FWTools GIS Toolkit is a freely available open source toolkit for Windows and Linux that can do more than GIS tricks. It is a precompiled bundle of Open Source GIS tools. The FW comes from the initials of Frank Warmerdam, the originator of the toolkit and current President of the Open Source Geospatial Foundation (OSGEO).
One key component of the GIS Toolkit is the GDAL/OGR library. Parts of the library have been enhanced by several in the OSGEO community. GDAL is a basic foundation of countless Open source GIS as well as commercial GIS applications. Here are Listings of commercial and open source software that use it and GDAL sponsors.
This is a library which historically has been developed and maintained by Frank Warmerdam, but has started to garner quite a few developers. GDAL is X/MIT licensed (similar to BSD license), therefore the licensing is very generous for commercial use. The toolkit can be downloaded from http://fwtools.maptools.org/
In this article we shall talk a little bit about the OGR2OGR commandline data loader tool packaged in here, which should be of interest to many even those who do not know or care about GIS data. We shall demonstrate some non-GIS uses of this light-weight tool.
If you want to see some GIS example uses of this tool such as loading data into Postgis tables from various GIS formats or exporting data out and brief install instructions, check out our OGR2OGR Tips page.
Although GDAL/OGR was designed to deal with GIS data, a side-effect of the design is that it also handles regular attribute and relational data. The reason is simple. Spatial Data is not an island; it most often accompanies standard relational and attribute data to make it more meaningful. If you load mapping objects and geometries, you want to load the attributes of them as well.
When using OGR2OGr for loading non-spatial data ,which it really wasn't designed for, it does have some additional annoying consequences, but we feel the almost fit in your pocket feel of it makes it a convenient swiss army knife even for non-spatial data.
I would say we are not alone in being addicted to this tool. The ability to load data from various data sources with a simple line of script code is breath-taking. I think Bill Dollins says it well in his A One-Touch (Almost) Data Loader With FWTools and PostGIS. One only needs to look at the OGR supported formats to get a sense of just how powerful this tool is. Enough talk about the greatness of this tool; I'm beginning to make myself nauseous. On with the show.
OGR2OGR can read from any read supported format and write to any write supported format. You can imagine the permutations
of data loading you can do here. To get a list of the current drivers your install supports. Launch your FW Tools command line and type:
(NOTE: some drivers such as the Oracle Spatial and IBM Informix Spatial Datablade require proprietary libraries so you must compile yourself)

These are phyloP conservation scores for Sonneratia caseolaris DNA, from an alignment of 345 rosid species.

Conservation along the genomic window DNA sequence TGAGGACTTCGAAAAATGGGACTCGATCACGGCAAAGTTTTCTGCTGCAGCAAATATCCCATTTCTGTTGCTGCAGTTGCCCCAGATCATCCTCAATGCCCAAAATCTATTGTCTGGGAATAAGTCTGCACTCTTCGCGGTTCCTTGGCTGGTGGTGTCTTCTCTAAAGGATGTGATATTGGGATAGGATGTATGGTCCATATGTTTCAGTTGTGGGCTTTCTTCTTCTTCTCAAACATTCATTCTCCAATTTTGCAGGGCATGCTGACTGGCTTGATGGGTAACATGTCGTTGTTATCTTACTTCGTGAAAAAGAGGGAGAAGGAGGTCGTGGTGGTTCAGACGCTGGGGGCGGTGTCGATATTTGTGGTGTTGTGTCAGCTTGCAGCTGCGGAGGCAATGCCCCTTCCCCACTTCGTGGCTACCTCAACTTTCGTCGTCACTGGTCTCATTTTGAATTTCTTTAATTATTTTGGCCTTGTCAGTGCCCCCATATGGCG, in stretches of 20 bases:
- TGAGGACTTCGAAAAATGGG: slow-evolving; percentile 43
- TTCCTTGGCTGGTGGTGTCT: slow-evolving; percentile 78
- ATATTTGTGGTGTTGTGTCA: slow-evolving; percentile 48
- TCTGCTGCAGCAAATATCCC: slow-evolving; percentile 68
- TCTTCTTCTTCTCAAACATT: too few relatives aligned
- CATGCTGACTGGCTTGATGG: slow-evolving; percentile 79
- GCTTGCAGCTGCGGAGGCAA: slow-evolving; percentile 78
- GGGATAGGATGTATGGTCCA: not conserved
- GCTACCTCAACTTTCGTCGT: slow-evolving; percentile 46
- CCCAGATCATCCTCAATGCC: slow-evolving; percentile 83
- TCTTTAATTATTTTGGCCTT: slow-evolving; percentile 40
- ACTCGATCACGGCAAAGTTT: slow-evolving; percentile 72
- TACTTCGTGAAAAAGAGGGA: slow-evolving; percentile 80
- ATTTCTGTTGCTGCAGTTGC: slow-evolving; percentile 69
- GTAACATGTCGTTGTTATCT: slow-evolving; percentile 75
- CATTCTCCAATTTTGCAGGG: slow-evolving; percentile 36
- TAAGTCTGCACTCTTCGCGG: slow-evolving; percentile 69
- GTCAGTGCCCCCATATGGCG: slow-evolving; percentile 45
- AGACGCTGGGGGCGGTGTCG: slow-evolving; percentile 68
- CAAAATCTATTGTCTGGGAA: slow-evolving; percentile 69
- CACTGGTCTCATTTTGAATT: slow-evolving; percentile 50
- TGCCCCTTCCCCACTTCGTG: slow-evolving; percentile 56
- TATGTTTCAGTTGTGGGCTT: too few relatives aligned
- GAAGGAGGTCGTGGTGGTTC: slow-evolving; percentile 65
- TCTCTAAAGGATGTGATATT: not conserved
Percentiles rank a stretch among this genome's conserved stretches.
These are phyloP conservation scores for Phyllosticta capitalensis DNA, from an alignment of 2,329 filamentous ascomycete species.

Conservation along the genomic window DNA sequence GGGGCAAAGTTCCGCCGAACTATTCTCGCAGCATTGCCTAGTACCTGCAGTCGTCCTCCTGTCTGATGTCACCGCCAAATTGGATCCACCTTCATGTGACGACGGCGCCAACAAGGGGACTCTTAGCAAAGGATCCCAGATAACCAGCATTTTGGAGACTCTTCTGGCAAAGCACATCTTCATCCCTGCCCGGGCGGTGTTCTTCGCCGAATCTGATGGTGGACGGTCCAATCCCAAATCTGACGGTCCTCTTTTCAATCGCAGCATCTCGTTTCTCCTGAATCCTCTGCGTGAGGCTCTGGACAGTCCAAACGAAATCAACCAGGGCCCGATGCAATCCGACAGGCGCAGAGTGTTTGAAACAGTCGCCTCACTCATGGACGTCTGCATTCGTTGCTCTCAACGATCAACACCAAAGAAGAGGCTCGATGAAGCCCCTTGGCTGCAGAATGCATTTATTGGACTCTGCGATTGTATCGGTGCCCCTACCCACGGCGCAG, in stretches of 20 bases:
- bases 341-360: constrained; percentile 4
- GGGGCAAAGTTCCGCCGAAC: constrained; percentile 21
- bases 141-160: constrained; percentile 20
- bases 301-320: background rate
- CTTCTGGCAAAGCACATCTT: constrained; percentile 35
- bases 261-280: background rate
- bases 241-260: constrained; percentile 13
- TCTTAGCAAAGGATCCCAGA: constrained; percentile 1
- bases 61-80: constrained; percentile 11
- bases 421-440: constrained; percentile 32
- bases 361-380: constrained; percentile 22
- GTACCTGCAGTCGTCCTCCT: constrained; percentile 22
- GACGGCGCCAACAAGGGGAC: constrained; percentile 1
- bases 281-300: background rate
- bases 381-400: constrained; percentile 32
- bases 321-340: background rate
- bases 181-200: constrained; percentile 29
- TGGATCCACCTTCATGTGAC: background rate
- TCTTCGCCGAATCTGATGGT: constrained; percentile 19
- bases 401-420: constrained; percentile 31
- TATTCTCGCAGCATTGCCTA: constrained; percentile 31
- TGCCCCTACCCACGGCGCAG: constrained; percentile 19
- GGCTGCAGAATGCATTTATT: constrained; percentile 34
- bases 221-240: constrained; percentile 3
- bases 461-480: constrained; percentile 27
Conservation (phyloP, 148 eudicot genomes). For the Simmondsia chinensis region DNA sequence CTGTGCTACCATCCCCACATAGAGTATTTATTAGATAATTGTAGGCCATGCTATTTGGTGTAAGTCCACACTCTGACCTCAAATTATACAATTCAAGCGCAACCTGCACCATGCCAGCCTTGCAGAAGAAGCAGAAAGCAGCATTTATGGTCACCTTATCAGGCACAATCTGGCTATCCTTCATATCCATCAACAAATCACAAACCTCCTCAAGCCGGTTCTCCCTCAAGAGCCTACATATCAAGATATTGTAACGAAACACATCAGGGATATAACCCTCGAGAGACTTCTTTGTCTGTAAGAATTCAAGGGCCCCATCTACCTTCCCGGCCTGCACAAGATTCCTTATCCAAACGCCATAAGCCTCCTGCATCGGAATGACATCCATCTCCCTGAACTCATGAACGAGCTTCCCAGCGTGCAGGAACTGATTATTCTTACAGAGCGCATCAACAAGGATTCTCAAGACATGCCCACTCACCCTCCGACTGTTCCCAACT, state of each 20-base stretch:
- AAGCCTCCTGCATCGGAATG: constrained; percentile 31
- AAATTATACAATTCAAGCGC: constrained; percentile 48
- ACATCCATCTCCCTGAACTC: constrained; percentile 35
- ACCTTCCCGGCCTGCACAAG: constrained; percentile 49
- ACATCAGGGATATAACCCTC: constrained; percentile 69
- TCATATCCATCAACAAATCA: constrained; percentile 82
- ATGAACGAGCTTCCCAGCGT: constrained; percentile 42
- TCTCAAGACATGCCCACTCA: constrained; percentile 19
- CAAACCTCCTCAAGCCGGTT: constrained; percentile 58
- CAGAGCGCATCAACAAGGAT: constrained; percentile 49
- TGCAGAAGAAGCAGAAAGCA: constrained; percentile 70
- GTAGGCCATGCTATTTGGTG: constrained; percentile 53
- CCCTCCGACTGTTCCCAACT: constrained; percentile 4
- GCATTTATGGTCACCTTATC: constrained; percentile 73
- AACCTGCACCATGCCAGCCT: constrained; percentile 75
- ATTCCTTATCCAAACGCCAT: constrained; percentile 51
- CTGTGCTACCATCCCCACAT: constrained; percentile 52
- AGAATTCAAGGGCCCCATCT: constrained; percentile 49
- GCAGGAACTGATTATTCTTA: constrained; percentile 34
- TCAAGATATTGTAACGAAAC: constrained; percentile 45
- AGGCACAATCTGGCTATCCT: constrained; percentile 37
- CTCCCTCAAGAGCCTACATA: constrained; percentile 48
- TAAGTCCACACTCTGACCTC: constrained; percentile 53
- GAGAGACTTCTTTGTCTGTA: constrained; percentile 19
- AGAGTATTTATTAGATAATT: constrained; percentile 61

Some Caveats - Rought Spots
ALTER DATABASE pgdbname SET client_encoding=latin1;
For the following examples we will be a bit verbose and spell out the full connection strings to the PostgreSQL database. Keep in mind any arguments left out will use their default parameters. For example if no host or user or password or port is specified, OGR will use localhost and logged in user and 5432 port. For us this is usually wrong since our PostgreSQL server is on a separate box from our OGR2OGR scripts (e.g. we are using PgAgent that is sitting on a separate box) or is running on a non-standard port so we spell it out. We spell it out too because few tutorials spell these out, leaving many to read deeply in the docs to figure this basic stuff out. Other note - for the below - we put these on multiple lines so they fit on a page. In practice, each ogr2ogr call should be a one liner.
To get a listing of tables/views (layers in GIS lingo), the ogrinfo command-line tool comes in handy. Simply pass in the connection info for the database. Below is an example of querying the tables of an ODBC datasource, PostgreSQL, Dbase:
ogrinfo "ODBC:some_dsn" ogrinfo PG:"host=pghost user=pgloginname dbname=pgdbname password=pgpassword port=5432" ogrinfo "/path/to/somefile.csv" ogrinfo "/path/to/somefile.dbf"
For starters, lets say you need to do a nightly or one-time load from MySQL to PostgreSQL. In the past, writing to MySQL with OGR was not possible, but as of OGR 1.3.2, read and write to MySQL is possible (so MySQLers 4+ are now in luck and can now load ESRI shape files among other data directly into MySQL). The PostgreSQL driver in OGR has always supported both directions. Below is a simple example of dumping general non-spatial table from MySQL to PostgreSQL. To dump a spatial MYSQL table, the command is pretty much the same.
The below statement will copy the tables customers and orders from a MySQL database to a PostgreSQL database into the schema called mysqldump.. All the below should be on a single line. I wrapped to save space.
ogr2ogr -overwrite -update -f "PostgreSQL" PG:"host=pghost user=pgloginname dbname=pgdbname password=pgpassword" MYSQL:"mydb,host=myhost,user=mylogin,password=mypassword,port=3306" -lco OVERWRITE=yes -lco SCHEMA=mysqldump customers orders
--Pull all the tables from mysql into the mysqldump schema
ogr2ogr -overwrite -update -f "PostgreSQL" PG:"host=pghost user=pgloginname dbname=pgdbname password=pgpassword" MYSQL:"mydb,host=myhost,user=mylogin,password=mypassword,port=3306" customers orders
ogr2ogr -overwrite -update -f "PostgreSQL" PG:"host=pghost user=pgloginname dbname=pgdbname password=pgpassword" MYSQL:"mydb,host=myhost,user=mylogin,password=mypassword,port=3306"
--For nightly loads where you already have the structure of the table -- you can do a truncate table with a psql script and then append with OGR2OGR -- note: nln means new name for layer. In this case we want to take the mysql table orders and load into our mysqldump.orders table.